News & Events

Caring independence from the early days

June 27, 2019

Since the foundation of the Old Colonists, residents have enjoyed a mix of independence and care. Free to live their own lives and come and go as they wished, while knowing that if they needed care or nursing, the nurse or carer would be aware and care would be unobtrusively available.

This was contrary to what usually happened when accepting charity in the 19thcentury. While nowhere near as bad as the English poor houses, the charitable institutions in the Australian colonies were large public places, without privacy and with many restrictions, such as the Melbourne (Benevolent) Asylum.[1] However, that Asylum, it was estimated, helped 14,783 people, mostly with residential care, some with outdoor relief, between 1850-1910[2].  It was on a different principle to OCAV and some donors supported both institutions.

Nursing care

Because of the requirement that residents had to live independently, nursing care was for a long time available only for emergencies and convalescence, not for chronic conditions. One cottage, the Goldsborough Cottage (built and endowed in 1880 by Richard Goldsbrough) at 6 Coppin Ave, was made into a hospital in 1905, and was replaced by Sumner Hospital, largely at the initiative of Sarah Sumner , Theodatus’s widow. The hospital was opened in 1914 and was still operating in the 1940s.  It had capacity for 13 beds, as well as providing accommodation for two nurses.

By 1940, some members of Council were concerned at the cost of staffing the hospital with both nurses[3]and domestic staff and asked that the Medical Officer report on the duties of the staff.  Dr Ewen Downie was adamant that there was no scope for economies and his description of the duties of the two nurses support that.[4].

Changing with the times

Over time it became a priority to find a way of caring for frail residents who could not manage in their cottages. OCAV has addressed this need in a several ways[5]:

1970: a rest home, The Lodge, built at Rushall Park, providing bedsit accommodation with a communal dining room

1987: The Ian Rollo Liscombe House was added to The Lodge to provide full nursing care, with donations from the Ian Rollo Currie Foundation, The Department of Community Services and Health, and donations from friends and residents.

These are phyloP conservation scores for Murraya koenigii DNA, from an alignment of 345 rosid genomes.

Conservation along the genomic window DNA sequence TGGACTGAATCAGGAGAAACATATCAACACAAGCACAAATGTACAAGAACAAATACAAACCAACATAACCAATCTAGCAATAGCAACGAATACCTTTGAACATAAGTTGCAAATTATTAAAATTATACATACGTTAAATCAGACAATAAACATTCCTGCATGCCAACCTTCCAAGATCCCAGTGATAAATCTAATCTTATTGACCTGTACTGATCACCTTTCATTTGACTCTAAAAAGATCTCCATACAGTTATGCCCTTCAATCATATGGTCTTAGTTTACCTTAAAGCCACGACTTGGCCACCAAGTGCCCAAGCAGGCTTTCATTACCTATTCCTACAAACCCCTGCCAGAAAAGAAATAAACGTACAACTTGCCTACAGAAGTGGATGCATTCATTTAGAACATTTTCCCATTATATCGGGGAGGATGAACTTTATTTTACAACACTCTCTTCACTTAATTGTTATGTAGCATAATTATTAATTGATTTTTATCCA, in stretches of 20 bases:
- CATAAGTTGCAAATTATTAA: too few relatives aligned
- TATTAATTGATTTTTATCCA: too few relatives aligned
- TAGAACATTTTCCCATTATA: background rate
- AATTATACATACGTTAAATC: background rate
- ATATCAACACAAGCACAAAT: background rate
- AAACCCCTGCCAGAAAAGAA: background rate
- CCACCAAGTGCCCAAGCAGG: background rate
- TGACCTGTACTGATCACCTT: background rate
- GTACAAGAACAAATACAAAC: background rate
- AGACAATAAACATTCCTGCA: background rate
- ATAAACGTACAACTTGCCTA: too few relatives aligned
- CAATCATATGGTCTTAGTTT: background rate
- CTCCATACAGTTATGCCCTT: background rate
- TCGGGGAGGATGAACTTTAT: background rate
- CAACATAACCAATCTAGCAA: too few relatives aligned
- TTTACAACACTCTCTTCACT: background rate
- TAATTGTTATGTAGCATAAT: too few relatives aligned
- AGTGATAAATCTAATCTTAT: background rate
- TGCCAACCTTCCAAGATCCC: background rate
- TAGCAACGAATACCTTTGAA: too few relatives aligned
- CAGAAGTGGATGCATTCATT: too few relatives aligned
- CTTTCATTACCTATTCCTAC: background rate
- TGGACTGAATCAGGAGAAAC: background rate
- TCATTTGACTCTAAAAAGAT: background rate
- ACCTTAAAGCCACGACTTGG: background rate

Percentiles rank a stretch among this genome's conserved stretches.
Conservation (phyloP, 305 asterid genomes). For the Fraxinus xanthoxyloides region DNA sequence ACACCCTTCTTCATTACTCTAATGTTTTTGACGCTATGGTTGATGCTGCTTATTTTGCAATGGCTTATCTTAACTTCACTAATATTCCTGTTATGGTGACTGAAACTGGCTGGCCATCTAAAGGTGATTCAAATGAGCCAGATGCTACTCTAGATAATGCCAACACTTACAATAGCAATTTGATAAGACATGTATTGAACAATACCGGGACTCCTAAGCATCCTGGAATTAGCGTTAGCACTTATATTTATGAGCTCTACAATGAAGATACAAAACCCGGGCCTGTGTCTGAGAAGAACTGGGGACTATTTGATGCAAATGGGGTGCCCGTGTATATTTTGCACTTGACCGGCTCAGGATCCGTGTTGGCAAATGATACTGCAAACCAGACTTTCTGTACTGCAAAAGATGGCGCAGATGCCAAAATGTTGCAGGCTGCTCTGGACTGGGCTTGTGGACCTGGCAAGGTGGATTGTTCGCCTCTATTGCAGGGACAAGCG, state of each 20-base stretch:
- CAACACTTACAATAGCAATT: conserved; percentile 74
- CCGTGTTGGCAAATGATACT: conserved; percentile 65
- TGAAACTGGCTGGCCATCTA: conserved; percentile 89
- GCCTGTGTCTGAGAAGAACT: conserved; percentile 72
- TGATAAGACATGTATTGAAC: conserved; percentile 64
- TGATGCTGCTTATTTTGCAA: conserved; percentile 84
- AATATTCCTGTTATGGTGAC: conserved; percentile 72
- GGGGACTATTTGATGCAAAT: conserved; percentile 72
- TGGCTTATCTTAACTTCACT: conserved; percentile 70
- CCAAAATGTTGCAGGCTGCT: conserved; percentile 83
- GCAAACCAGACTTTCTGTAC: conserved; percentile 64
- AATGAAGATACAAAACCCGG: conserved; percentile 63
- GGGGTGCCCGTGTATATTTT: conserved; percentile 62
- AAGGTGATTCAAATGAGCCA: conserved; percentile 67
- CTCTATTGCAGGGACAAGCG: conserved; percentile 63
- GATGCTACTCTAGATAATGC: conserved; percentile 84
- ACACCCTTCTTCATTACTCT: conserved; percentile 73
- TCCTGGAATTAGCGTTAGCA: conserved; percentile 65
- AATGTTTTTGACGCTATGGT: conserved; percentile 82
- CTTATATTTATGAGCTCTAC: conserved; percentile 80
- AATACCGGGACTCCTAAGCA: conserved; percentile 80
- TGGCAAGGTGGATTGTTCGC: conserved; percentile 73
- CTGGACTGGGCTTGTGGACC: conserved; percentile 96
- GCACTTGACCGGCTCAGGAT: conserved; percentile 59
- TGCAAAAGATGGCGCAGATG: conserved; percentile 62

1963:  Liscombe House was built in Leith Park to offer low facilities. The Liscombe House in Liscombe House offered high care.

1998: The Anne Jeffery Wing was built and offers facilities for people living with dementia. It was funded through the Department of Veterans; Affairs and the Jack Brockhoff Foundation.

2013:  One and Three Grice Avenue in Rushall Park opened offering assisted living and entirely independent apartments.

Supporting residents to stay independent

The OCAV has developed several ways to support autonomy while also making unobtrusive help available.

One method is the ‘turn card’  system.  Each cottage or apartment has a metal plate with a slide over half of it.  One half has the resident’s surname and address, the other says ‘I am well thank you’.  Each morning residents slide to reveal the ‘I am well today’ message and an OCAV staff member walks around and returns the slide.

As cottages are renovated, rails and walk-in showers are installed in bathrooms.  Many cottages have front steps, so that ramps are being provided.

Medical alerts are available for those who choose.

[1]Mary Kehoe, The Melbourne Benevolent Asylum: Hotham’s Premier Building 1998
[2]Kehoe, p.34
[3]The salary of the nurses is not reported, but when Alice Wane was appointed in 1956, her starting salary was £14/16/9.  She also received accommodation, but not food.  (Found in the material lent to OCAV by Mrs Wane’s family)
[4]Dr Downie’s report forms part of a subcommittee report to the Council meeting of 12 July 1940 (Minute Books)
[5]Frances O’Neill, A Place of Their Own, 2005.

Leith Park is a wonderful place for single older women because of the community and the age-friendly accommodation. I don’t think I have ever felt as safe as I have here.

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